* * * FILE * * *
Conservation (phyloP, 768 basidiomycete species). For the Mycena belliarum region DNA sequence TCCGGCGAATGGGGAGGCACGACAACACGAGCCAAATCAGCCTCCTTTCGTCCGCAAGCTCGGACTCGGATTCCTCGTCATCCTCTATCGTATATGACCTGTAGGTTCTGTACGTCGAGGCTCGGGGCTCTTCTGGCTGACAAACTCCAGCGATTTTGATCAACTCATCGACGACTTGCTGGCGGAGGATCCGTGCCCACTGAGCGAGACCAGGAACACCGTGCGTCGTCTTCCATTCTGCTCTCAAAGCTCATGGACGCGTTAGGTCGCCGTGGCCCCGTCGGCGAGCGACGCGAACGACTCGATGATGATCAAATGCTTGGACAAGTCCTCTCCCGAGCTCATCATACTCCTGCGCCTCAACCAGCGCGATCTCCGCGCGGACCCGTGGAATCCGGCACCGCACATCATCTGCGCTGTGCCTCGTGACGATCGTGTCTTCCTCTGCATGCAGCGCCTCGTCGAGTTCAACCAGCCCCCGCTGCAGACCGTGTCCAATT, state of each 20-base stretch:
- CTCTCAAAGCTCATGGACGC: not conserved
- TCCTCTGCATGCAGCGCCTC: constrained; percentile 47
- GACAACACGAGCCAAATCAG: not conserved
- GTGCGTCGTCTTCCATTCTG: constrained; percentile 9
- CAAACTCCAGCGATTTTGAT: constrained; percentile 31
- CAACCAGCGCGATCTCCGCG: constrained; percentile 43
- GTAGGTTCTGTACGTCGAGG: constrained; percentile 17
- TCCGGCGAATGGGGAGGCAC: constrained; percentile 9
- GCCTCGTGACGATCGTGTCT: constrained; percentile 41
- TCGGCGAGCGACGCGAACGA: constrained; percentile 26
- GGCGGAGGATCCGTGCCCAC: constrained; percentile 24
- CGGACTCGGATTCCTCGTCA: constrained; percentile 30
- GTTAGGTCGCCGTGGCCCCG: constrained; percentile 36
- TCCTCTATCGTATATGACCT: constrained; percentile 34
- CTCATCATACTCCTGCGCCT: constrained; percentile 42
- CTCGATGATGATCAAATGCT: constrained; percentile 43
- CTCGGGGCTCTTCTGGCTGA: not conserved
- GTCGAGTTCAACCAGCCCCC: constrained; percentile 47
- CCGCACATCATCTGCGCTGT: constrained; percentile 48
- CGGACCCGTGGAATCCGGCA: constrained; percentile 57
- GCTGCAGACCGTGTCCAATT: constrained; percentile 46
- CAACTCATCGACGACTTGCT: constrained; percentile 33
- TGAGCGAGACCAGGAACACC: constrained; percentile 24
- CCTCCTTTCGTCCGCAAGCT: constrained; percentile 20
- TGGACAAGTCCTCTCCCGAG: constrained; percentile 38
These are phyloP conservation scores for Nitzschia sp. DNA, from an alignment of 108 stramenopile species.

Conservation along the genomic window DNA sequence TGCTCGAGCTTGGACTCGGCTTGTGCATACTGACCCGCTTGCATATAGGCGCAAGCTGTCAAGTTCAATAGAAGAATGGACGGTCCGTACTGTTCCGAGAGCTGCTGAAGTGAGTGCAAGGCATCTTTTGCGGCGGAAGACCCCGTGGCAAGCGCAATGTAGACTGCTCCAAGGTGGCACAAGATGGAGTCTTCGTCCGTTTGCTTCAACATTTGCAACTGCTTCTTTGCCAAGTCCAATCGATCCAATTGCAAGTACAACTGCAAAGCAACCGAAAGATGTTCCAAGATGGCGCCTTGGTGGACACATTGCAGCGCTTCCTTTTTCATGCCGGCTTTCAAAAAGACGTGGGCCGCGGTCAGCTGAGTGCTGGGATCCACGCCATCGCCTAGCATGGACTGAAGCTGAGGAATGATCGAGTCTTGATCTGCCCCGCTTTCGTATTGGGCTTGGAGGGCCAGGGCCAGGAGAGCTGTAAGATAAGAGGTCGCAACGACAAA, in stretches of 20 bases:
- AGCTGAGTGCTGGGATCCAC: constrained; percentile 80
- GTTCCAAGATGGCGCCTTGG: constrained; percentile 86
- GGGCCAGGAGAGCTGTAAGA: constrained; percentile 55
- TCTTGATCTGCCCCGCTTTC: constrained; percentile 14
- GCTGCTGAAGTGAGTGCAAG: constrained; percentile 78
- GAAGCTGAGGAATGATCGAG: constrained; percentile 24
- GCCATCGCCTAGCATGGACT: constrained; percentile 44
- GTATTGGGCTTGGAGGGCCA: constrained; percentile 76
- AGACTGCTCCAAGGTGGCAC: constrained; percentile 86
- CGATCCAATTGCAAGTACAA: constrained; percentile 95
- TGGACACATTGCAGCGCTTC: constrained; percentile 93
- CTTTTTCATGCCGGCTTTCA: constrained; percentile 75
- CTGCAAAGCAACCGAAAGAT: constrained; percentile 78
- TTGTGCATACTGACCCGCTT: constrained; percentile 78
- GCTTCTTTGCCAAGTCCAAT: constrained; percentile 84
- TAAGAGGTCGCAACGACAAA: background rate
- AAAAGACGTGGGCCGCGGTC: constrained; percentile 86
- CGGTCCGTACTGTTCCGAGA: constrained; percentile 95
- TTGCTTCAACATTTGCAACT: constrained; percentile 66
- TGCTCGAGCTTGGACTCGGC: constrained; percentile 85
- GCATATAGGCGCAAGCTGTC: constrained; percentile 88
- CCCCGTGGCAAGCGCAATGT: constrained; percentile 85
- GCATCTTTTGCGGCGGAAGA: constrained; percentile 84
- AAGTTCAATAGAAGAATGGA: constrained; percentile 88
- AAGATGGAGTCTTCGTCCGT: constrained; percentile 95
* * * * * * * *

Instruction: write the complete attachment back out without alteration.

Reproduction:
Conservation (phyloP, 768 basidiomycete species). For the Mycena belliarum region DNA sequence TCCGGCGAATGGGGAGGCACGACAACACGAGCCAAATCAGCCTCCTTTCGTCCGCAAGCTCGGACTCGGATTCCTCGTCATCCTCTATCGTATATGACCTGTAGGTTCTGTACGTCGAGGCTCGGGGCTCTTCTGGCTGACAAACTCCAGCGATTTTGATCAACTCATCGACGACTTGCTGGCGGAGGATCCGTGCCCACTGAGCGAGACCAGGAACACCGTGCGTCGTCTTCCATTCTGCTCTCAAAGCTCATGGACGCGTTAGGTCGCCGTGGCCCCGTCGGCGAGCGACGCGAACGACTCGATGATGATCAAATGCTTGGACAAGTCCTCTCCCGAGCTCATCATACTCCTGCGCCTCAACCAGCGCGATCTCCGCGCGGACCCGTGGAATCCGGCACCGCACATCATCTGCGCTGTGCCTCGTGACGATCGTGTCTTCCTCTGCATGCAGCGCCTCGTCGAGTTCAACCAGCCCCCGCTGCAGACCGTGTCCAATT, state of each 20-base stretch:
- CTCTCAAAGCTCATGGACGC: not conserved
- TCCTCTGCATGCAGCGCCTC: constrained; percentile 47
- GACAACACGAGCCAAATCAG: not conserved
- GTGCGTCGTCTTCCATTCTG: constrained; percentile 9
- CAAACTCCAGCGATTTTGAT: constrained; percentile 31
- CAACCAGCGCGATCTCCGCG: constrained; percentile 43
- GTAGGTTCTGTACGTCGAGG: constrained; percentile 17
- TCCGGCGAATGGGGAGGCAC: constrained; percentile 9
- GCCTCGTGACGATCGTGTCT: constrained; percentile 41
- TCGGCGAGCGACGCGAACGA: constrained; percentile 26
- GGCGGAGGATCCGTGCCCAC: constrained; percentile 24
- CGGACTCGGATTCCTCGTCA: constrained; percentile 30
- GTTAGGTCGCCGTGGCCCCG: constrained; percentile 36
- TCCTCTATCGTATATGACCT: constrained; percentile 34
- CTCATCATACTCCTGCGCCT: constrained; percentile 42
- CTCGATGATGATCAAATGCT: constrained; percentile 43
- CTCGGGGCTCTTCTGGCTGA: not conserved
- GTCGAGTTCAACCAGCCCCC: constrained; percentile 47
- CCGCACATCATCTGCGCTGT: constrained; percentile 48
- CGGACCCGTGGAATCCGGCA: constrained; percentile 57
- GCTGCAGACCGTGTCCAATT: constrained; percentile 46
- CAACTCATCGACGACTTGCT: constrained; percentile 33
- TGAGCGAGACCAGGAACACC: constrained; percentile 24
- CCTCCTTTCGTCCGCAAGCT: constrained; percentile 20
- TGGACAAGTCCTCTCCCGAG: constrained; percentile 38
These are phyloP conservation scores for Nitzschia sp. DNA, from an alignment of 108 stramenopile species.

Conservation along the genomic window DNA sequence TGCTCGAGCTTGGACTCGGCTTGTGCATACTGACCCGCTTGCATATAGGCGCAAGCTGTCAAGTTCAATAGAAGAATGGACGGTCCGTACTGTTCCGAGAGCTGCTGAAGTGAGTGCAAGGCATCTTTTGCGGCGGAAGACCCCGTGGCAAGCGCAATGTAGACTGCTCCAAGGTGGCACAAGATGGAGTCTTCGTCCGTTTGCTTCAACATTTGCAACTGCTTCTTTGCCAAGTCCAATCGATCCAATTGCAAGTACAACTGCAAAGCAACCGAAAGATGTTCCAAGATGGCGCCTTGGTGGACACATTGCAGCGCTTCCTTTTTCATGCCGGCTTTCAAAAAGACGTGGGCCGCGGTCAGCTGAGTGCTGGGATCCACGCCATCGCCTAGCATGGACTGAAGCTGAGGAATGATCGAGTCTTGATCTGCCCCGCTTTCGTATTGGGCTTGGAGGGCCAGGGCCAGGAGAGCTGTAAGATAAGAGGTCGCAACGACAAA, in stretches of 20 bases:
- AGCTGAGTGCTGGGATCCAC: constrained; percentile 80
- GTTCCAAGATGGCGCCTTGG: constrained; percentile 86
- GGGCCAGGAGAGCTGTAAGA: constrained; percentile 55
- TCTTGATCTGCCCCGCTTTC: constrained; percentile 14
- GCTGCTGAAGTGAGTGCAAG: constrained; percentile 78
- GAAGCTGAGGAATGATCGAG: constrained; percentile 24
- GCCATCGCCTAGCATGGACT: constrained; percentile 44
- GTATTGGGCTTGGAGGGCCA: constrained; percentile 76
- AGACTGCTCCAAGGTGGCAC: constrained; percentile 86
- CGATCCAATTGCAAGTACAA: constrained; percentile 95
- TGGACACATTGCAGCGCTTC: constrained; percentile 93
- CTTTTTCATGCCGGCTTTCA: constrained; percentile 75
- CTGCAAAGCAACCGAAAGAT: constrained; percentile 78
- TTGTGCATACTGACCCGCTT: constrained; percentile 78
- GCTTCTTTGCCAAGTCCAAT: constrained; percentile 84
- TAAGAGGTCGCAACGACAAA: background rate
- AAAAGACGTGGGCCGCGGTC: constrained; percentile 86
- CGGTCCGTACTGTTCCGAGA: constrained; percentile 95
- TTGCTTCAACATTTGCAACT: constrained; percentile 66
- TGCTCGAGCTTGGACTCGGC: constrained; percentile 85
- GCATATAGGCGCAAGCTGTC: constrained; percentile 88
- CCCCGTGGCAAGCGCAATGT: constrained; percentile 85
- GCATCTTTTGCGGCGGAAGA: constrained; percentile 84
- AAGTTCAATAGAAGAATGGA: constrained; percentile 88
- AAGATGGAGTCTTCGTCCGT: constrained; percentile 95